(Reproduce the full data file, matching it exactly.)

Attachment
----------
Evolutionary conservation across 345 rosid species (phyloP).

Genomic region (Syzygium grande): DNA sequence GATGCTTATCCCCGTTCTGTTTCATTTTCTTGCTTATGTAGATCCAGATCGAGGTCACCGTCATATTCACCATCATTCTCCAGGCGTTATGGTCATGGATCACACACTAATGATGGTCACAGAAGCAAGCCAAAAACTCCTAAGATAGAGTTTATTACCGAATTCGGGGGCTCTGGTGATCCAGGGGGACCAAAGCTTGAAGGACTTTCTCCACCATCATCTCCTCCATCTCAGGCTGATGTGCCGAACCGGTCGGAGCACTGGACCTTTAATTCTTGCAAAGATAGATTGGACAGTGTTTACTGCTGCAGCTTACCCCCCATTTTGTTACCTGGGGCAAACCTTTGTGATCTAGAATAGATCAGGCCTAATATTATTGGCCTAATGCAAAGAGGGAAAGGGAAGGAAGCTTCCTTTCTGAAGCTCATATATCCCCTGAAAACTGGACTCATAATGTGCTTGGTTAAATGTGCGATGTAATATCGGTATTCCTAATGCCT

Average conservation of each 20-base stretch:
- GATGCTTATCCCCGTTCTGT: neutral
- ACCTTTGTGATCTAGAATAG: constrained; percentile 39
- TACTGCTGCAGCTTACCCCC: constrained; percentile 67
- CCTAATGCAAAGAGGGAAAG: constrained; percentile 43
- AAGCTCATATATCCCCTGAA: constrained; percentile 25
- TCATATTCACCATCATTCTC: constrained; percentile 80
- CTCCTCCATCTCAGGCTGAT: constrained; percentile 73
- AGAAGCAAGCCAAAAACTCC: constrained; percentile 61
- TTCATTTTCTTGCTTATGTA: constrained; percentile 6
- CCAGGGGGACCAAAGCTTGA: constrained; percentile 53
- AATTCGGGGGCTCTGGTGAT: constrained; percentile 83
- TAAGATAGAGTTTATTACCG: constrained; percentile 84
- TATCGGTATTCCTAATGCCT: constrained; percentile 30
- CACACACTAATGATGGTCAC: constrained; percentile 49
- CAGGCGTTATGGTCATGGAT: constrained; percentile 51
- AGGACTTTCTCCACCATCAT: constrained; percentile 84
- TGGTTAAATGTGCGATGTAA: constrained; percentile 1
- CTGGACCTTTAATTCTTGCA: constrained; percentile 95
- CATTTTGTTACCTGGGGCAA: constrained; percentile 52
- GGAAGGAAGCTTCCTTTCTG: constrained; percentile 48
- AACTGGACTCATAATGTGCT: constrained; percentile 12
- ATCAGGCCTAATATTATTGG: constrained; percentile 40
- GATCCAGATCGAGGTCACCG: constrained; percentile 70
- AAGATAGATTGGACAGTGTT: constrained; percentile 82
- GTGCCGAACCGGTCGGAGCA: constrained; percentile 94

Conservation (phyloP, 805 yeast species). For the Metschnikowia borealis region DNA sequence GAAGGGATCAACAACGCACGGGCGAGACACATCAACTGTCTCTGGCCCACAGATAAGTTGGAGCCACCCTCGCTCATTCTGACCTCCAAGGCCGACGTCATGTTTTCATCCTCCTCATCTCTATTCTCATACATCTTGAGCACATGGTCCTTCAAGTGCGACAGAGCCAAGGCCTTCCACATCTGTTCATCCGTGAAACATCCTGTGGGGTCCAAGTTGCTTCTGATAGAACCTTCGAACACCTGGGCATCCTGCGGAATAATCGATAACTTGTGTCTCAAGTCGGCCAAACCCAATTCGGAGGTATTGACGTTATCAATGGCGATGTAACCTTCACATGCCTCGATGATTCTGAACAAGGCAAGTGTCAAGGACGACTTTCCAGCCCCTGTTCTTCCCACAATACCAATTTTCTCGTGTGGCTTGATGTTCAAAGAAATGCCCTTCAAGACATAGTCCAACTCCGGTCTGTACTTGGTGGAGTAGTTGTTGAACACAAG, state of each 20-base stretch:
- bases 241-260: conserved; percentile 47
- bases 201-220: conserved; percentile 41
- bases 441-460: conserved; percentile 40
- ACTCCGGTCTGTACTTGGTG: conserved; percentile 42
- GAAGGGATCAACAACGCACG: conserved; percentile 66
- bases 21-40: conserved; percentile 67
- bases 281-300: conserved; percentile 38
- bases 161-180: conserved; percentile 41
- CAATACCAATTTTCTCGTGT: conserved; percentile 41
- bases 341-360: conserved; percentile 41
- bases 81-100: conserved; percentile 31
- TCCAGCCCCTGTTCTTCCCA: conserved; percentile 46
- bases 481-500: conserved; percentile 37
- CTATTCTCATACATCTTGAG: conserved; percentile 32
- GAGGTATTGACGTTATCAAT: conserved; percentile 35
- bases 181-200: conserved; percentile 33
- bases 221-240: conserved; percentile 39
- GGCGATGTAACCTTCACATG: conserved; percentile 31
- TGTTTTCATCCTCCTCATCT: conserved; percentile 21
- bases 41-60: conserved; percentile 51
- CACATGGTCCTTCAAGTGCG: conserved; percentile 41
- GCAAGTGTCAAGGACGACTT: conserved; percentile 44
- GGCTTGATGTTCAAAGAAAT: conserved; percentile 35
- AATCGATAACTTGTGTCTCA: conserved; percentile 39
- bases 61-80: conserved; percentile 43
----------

Evolutionary conservation across 345 rosid species (phyloP).

Genomic region (Syzygium grande): DNA sequence GATGCTTATCCCCGTTCTGTTTCATTTTCTTGCTTATGTAGATCCAGATCGAGGTCACCGTCATATTCACCATCATTCTCCAGGCGTTATGGTCATGGATCACACACTAATGATGGTCACAGAAGCAAGCCAAAAACTCCTAAGATAGAGTTTATTACCGAATTCGGGGGCTCTGGTGATCCAGGGGGACCAAAGCTTGAAGGACTTTCTCCACCATCATCTCCTCCATCTCAGGCTGATGTGCCGAACCGGTCGGAGCACTGGACCTTTAATTCTTGCAAAGATAGATTGGACAGTGTTTACTGCTGCAGCTTACCCCCCATTTTGTTACCTGGGGCAAACCTTTGTGATCTAGAATAGATCAGGCCTAATATTATTGGCCTAATGCAAAGAGGGAAAGGGAAGGAAGCTTCCTTTCTGAAGCTCATATATCCCCTGAAAACTGGACTCATAATGTGCTTGGTTAAATGTGCGATGTAATATCGGTATTCCTAATGCCT

Average conservation of each 20-base stretch:
- GATGCTTATCCCCGTTCTGT: neutral
- ACCTTTGTGATCTAGAATAG: constrained; percentile 39
- TACTGCTGCAGCTTACCCCC: constrained; percentile 67
- CCTAATGCAAAGAGGGAAAG: constrained; percentile 43
- AAGCTCATATATCCCCTGAA: constrained; percentile 25
- TCATATTCACCATCATTCTC: constrained; percentile 80
- CTCCTCCATCTCAGGCTGAT: constrained; percentile 73
- AGAAGCAAGCCAAAAACTCC: constrained; percentile 61
- TTCATTTTCTTGCTTATGTA: constrained; percentile 6
- CCAGGGGGACCAAAGCTTGA: constrained; percentile 53
- AATTCGGGGGCTCTGGTGAT: constrained; percentile 83
- TAAGATAGAGTTTATTACCG: constrained; percentile 84
- TATCGGTATTCCTAATGCCT: constrained; percentile 30
- CACACACTAATGATGGTCAC: constrained; percentile 49
- CAGGCGTTATGGTCATGGAT: constrained; percentile 51
- AGGACTTTCTCCACCATCAT: constrained; percentile 84
- TGGTTAAATGTGCGATGTAA: constrained; percentile 1
- CTGGACCTTTAATTCTTGCA: constrained; percentile 95
- CATTTTGTTACCTGGGGCAA: constrained; percentile 52
- GGAAGGAAGCTTCCTTTCTG: constrained; percentile 48
- AACTGGACTCATAATGTGCT: constrained; percentile 12
- ATCAGGCCTAATATTATTGG: constrained; percentile 40
- GATCCAGATCGAGGTCACCG: constrained; percentile 70
- AAGATAGATTGGACAGTGTT: constrained; percentile 82
- GTGCCGAACCGGTCGGAGCA: constrained; percentile 94

Conservation (phyloP, 805 yeast species). For the Metschnikowia borealis region DNA sequence GAAGGGATCAACAACGCACGGGCGAGACACATCAACTGTCTCTGGCCCACAGATAAGTTGGAGCCACCCTCGCTCATTCTGACCTCCAAGGCCGACGTCATGTTTTCATCCTCCTCATCTCTATTCTCATACATCTTGAGCACATGGTCCTTCAAGTGCGACAGAGCCAAGGCCTTCCACATCTGTTCATCCGTGAAACATCCTGTGGGGTCCAAGTTGCTTCTGATAGAACCTTCGAACACCTGGGCATCCTGCGGAATAATCGATAACTTGTGTCTCAAGTCGGCCAAACCCAATTCGGAGGTATTGACGTTATCAATGGCGATGTAACCTTCACATGCCTCGATGATTCTGAACAAGGCAAGTGTCAAGGACGACTTTCCAGCCCCTGTTCTTCCCACAATACCAATTTTCTCGTGTGGCTTGATGTTCAAAGAAATGCCCTTCAAGACATAGTCCAACTCCGGTCTGTACTTGGTGGAGTAGTTGTTGAACACAAG, state of each 20-base stretch:
- bases 241-260: conserved; percentile 47
- bases 201-220: conserved; percentile 41
- bases 441-460: conserved; percentile 40
- ACTCCGGTCTGTACTTGGTG: conserved; percentile 42
- GAAGGGATCAACAACGCACG: conserved; percentile 66
- bases 21-40: conserved; percentile 67
- bases 281-300: conserved; percentile 38
- bases 161-180: conserved; percentile 41
- CAATACCAATTTTCTCGTGT: conserved; percentile 41
- bases 341-360: conserved; percentile 41
- bases 81-100: conserved; percentile 31
- TCCAGCCCCTGTTCTTCCCA: conserved; percentile 46
- bases 481-500: conserved; percentile 37
- CTATTCTCATACATCTTGAG: conserved; percentile 32
- GAGGTATTGACGTTATCAAT: conserved; percentile 35
- bases 181-200: conserved; percentile 33
- bases 221-240: conserved; percentile 39
- GGCGATGTAACCTTCACATG: conserved; percentile 31
- TGTTTTCATCCTCCTCATCT: conserved; percentile 21
- bases 41-60: conserved; percentile 51
- CACATGGTCCTTCAAGTGCG: conserved; percentile 41
- GCAAGTGTCAAGGACGACTT: conserved; percentile 44
- GGCTTGATGTTCAAAGAAAT: conserved; percentile 35
- AATCGATAACTTGTGTCTCA: conserved; percentile 39
- bases 61-80: conserved; percentile 43